Clinical trials provide researchers with insight into how people are likely to respond to medical interventions, including surgery. Factors such as age, weight, genetics, ethnic origin and geographic location all play a role in how a person may react to different treatments. For that reason, representation of diverse patient populations in clinical trials enables researchers to better address public health concerns.
The grant supports efforts to evaluate new surgical approaches to treat cardiovascular disease and recruit patients typically underrepresented in cardiac surgery clinical trials.
A highly competitive $4.5 million grant from the National Institutes of Health’s (NIH) National Heart, Lung, and Blood Institute (NHLBI) will support the Keck School of Medicine of USC’s efforts to recruit patients from underrepresented populations into cardiac surgery clinical trials.
The seven-year grant funds the Keck School’s ongoing research contributions to the Cardiothoracic Surgical Trials Network (CTSN), the formal NIH infrastructure for conducting major clinical trials in cardiac surgery. The grant also establishes an implementation science training program to address the critical need to develop methods to translate clinical research findings into clinical practice.
“Nearly half of Los Angeles residents are Hispanic, making the Keck School uniquely positioned to recruit a large, underrepresented population in cardiac surgery trials,” says principal investigator Michael Bowdish, MD, MS, associate professor of surgery and preventive medicine at the Keck School. “By increasing patient diversity in cardiac surgery clinical trials, we are better suited to address cardiovascular disease, the No. 1 cause of mortality in the United States.”
The Keck School, through relationships with the Los Angeles County Department of Health Services, will recruit potential patients from areas with a large Hispanic presence, according to Bowdish. Potential patients also will be identified through the Southern California Clinical and Translational Science Institute (SC CTSI), which provides outreach and education to more than 30 predominantly Hispanic community health organizations in Los Angeles.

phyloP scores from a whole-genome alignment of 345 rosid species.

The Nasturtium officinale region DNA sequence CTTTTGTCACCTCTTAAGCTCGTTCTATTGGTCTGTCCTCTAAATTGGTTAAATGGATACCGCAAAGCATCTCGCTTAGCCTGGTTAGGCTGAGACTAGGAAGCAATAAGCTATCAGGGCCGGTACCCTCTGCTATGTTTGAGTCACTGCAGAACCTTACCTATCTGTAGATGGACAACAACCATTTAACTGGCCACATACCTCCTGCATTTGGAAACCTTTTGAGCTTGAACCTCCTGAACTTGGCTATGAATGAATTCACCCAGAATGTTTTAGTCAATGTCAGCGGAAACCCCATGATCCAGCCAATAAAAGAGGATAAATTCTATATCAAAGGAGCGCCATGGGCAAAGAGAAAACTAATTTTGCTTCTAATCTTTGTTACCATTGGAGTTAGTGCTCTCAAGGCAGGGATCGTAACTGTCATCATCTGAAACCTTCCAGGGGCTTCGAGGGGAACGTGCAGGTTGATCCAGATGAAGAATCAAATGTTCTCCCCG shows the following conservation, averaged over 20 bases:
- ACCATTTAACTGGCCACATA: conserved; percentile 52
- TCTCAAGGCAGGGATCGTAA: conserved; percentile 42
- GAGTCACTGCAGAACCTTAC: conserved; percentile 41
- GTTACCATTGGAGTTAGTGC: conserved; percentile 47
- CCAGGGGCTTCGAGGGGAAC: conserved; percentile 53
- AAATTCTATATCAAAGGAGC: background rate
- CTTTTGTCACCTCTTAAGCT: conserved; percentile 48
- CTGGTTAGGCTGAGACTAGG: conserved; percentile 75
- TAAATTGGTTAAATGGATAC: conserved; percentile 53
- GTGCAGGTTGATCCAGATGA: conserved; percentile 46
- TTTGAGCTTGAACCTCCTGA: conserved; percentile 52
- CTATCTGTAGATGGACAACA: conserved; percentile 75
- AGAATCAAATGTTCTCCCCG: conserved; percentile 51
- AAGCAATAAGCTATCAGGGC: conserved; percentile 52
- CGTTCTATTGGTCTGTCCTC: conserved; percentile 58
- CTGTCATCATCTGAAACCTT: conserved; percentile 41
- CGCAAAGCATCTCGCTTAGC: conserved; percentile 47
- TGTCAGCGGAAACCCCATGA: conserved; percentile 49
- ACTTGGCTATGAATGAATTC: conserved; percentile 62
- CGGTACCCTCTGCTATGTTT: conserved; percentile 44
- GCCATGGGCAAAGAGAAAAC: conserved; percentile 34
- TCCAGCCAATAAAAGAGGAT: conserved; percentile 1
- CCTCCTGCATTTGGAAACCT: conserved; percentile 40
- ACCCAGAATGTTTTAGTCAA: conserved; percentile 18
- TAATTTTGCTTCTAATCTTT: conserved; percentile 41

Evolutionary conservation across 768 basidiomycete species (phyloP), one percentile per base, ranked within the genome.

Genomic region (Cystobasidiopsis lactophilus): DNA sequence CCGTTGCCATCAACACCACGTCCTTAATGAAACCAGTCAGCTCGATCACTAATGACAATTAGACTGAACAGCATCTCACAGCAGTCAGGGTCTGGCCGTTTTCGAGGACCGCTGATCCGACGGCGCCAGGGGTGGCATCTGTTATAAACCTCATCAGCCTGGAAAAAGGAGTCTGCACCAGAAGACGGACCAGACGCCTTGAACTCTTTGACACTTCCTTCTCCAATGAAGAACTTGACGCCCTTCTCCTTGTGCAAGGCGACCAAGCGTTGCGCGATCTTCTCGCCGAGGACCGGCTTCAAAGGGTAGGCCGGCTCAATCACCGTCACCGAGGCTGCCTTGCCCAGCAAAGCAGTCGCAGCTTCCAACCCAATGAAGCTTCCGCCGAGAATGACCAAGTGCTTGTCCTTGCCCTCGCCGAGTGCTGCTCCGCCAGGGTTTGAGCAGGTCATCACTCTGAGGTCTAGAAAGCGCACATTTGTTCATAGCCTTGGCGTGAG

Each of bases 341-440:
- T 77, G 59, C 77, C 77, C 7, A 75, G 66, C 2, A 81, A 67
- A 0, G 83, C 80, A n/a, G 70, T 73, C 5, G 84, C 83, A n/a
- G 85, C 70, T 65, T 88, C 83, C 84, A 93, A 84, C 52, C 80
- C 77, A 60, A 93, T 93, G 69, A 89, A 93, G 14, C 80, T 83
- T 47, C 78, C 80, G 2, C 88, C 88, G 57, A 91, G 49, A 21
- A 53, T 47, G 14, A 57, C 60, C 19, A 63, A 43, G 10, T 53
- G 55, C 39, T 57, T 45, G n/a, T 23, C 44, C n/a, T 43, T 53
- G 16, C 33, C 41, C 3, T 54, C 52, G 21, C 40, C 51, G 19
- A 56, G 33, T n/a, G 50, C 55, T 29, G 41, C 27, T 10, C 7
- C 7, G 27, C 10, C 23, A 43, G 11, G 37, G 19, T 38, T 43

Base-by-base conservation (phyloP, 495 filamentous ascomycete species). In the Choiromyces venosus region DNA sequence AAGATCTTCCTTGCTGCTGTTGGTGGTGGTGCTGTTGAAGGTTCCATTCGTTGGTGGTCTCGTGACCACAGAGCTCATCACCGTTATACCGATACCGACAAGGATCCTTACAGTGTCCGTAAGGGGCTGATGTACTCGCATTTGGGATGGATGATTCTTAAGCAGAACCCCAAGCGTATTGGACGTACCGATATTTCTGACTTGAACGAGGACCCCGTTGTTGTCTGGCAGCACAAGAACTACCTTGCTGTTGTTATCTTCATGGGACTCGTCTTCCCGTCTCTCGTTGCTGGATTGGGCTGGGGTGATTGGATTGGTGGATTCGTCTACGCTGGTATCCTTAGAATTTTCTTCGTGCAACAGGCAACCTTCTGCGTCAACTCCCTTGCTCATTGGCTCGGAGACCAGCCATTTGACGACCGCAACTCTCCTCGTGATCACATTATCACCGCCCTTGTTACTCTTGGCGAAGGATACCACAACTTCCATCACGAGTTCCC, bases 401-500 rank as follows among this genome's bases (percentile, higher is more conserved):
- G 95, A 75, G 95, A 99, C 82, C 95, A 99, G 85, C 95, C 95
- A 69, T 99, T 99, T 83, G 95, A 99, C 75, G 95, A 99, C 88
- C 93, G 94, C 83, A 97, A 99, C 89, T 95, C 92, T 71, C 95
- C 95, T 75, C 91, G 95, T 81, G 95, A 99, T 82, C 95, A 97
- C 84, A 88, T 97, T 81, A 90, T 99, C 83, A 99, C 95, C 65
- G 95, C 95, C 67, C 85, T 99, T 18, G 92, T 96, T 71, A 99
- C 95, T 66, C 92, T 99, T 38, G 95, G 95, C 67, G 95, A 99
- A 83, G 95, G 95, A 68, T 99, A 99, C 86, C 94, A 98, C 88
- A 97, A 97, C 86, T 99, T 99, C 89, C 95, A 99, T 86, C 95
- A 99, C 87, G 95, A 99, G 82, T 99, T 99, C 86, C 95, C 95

“Addressing the cardiovascular needs of our community is top priority,” says Vaughn A. Starnes, MD, Chair and Distinguished Professor of Surgery and H. Russell Smith Foundation Chair for Stem Cell and Cardiovascular Thoracic Research at the Keck School. “This prestigious award provides us with valuable resources to discover novel and innovative therapies to improve the health of our Los Angeles community and beyond.” The Keck School will collaborate with Saint Luke’s Mid America Heart Institute in Kansas City, Missouri, as Linked Clinical Research Centers. This expands the patient pool for gathering and assessing data, enabling researchers to achieve stronger and more definitive research results, according to Bowdish.
In addition, the implementation science training program, under the leadership of Cecilia Patino-Sutton, MD, PhD, MEd, associate professor of preventive medicine at the Keck School, will explore novel ways to translate findings from clinical research in cardiac surgery into clinical practice. The program also will leverage collaborative relationships between the Keck School, SC CTSI, the USC Gehr Family Center for Health Systems Sciences and Innovation, and the USC Leonard D. Schaeffer Center for Health Policy and Economics, as well as the Mid America Heart Institute Cardiovascular Research Fellowship.
Keck Medicine of USC has been an active member of the CTSN since 2010. The CTSN includes more than 40 major academic medical centers across the United States and Canada, and more than 20 hospitals in Europe.